Simplified Immigration Application Process May Lead to Further Changes

Last week Citizenship and Immigration Canada (CIC) implemented a new, simplified process for overseas immigration applications. Those applying under the Economic Class (skilled workers, investors, entrepreneurs and self-employed) now only need to submit a fairly simple three-page application form along with the processing fee to begin the process of having their application assessed.

All other documents – language test results, employment reference letters, diplomas and degrees, business documents, etc. – do not need to be submitted by the applicant until much later in the process at the request of the visa office.

Only those who are applying through the visa office in Buffalo, New York are fully exempt from this new policy. Also exempt are skilled workers applying with arranged employment in Canada and applicants to the province of Quebec or one of the Provincial Nominee Programs (PNPs).

The rationale behind this policy is twofold: first, since economic class applications are typically taking several years to process, it doesn’t make sense to ask for documentation like, in the case of business immigrants, financial statements and tax returns that will have to be updated when the visa office finally gets around to reviewing the file. According to CIC, visa offices have begun spending far too much time updating skilled worker and business immigration files that were submitted years ago.

The second rationale was the need to preserve precious filing space in overseas missions where office space is often at a premium. The worldwide inventory of Economic Class applications is now over 500,000 persons according to CIC. Meanwhile, at current immigration levels, the average processing time for these cases is roughly 4 years. At this rate, visa offices are simply running out of room.

This new policy is generally advantageous to the applicant. It allows a skilled worker or business immigrant to begin the process of immigrating in a relatively painless way. The form required will not take more than a few minutes to complete for most applicants. Once it is filed along with the processing fee, an individual has secured their place in the queue. And when their number is called, so to speak, they are then asked to submit a full application and supporting documentation.

The more interesting thing about this new policy is the possibilities it raises in terms of how CIC might “control the intake” of applications in the future. As I noted in a column last spring, this change in policy may be the first step toward implementing an immigration “lucky draw” processing model. Under such a model, the federal government would set a ceiling on the number of full applications that would be allowed into the system each year. This ceiling would be determined both by perceived labour market needs across the country and by the processing capacity of visa offices overseas.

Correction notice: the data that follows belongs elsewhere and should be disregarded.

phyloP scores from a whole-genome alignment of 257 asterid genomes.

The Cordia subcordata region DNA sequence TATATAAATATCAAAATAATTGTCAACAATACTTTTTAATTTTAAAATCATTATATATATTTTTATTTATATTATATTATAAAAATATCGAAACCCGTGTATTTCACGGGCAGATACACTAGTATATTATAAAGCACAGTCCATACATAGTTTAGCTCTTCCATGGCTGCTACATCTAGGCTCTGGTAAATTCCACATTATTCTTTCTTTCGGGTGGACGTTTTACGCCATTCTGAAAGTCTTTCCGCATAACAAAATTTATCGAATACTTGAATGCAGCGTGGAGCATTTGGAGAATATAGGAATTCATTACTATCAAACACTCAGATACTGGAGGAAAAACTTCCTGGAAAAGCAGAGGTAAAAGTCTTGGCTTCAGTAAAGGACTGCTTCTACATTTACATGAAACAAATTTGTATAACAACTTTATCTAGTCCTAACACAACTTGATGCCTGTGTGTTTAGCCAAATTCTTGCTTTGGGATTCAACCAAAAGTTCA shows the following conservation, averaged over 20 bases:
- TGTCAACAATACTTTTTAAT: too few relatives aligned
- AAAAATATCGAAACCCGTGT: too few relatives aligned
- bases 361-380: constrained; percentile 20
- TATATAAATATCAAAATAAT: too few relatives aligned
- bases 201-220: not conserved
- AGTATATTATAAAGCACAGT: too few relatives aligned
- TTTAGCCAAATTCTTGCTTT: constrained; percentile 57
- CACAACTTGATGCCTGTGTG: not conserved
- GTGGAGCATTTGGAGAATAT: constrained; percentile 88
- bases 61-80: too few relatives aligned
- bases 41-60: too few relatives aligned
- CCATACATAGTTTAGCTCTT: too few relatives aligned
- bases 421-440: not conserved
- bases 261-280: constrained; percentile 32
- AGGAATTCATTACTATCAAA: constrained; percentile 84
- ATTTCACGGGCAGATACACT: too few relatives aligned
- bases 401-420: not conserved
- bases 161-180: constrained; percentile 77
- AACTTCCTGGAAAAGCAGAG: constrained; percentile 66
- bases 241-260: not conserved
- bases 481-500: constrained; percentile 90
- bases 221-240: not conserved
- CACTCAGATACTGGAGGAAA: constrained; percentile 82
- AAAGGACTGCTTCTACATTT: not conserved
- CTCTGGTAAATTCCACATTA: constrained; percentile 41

Applicants who have submitted the simplified application that is now required could in the future be determined to constitute a pool from which full applicants would be selected on some random basis. If selected, they would be asked to submit a full and complete application. The expectation would then be that their application would be processed in a reasonable period – perhaps in no more than 18 months.

But what is more interesting under such a model is what would happen to those whose ticket is not selected from the pool of applicants. These individuals could have their simplified applications flushed out of the system whereupon they would be told their application would not be processed any further and that they could try again next year.

The idea behind this is to have a mechanism to control the number of applications in the system and therefore manage the processing times in a more effective fashion. At present, even with the simplified application process, visa offices have no control over how many applicants apply and therefore need ultimately to be processed. Hence the lengthy processing times.

I don’t think the second part of this reform is going to happen before the next federal election. It will be a tricky thing to design and implement from a political standpoint. For example, the immigration “lucky draw” could not be truly random if Ottawa wants to maintain the current mix of countries from which it receives immigrants. A weighting process of some kind will have to be used to prevent major source countries like China and India from completing dominating the Economic Class stream.

So I doubt very much the Conservatives will take it on while they are in a minority government situation. But I do think it will get serious consideration at some point in the next two to three years. And, if adopted, it will radically change the way our immigration system determines who qualifies for permanent residence in Canada.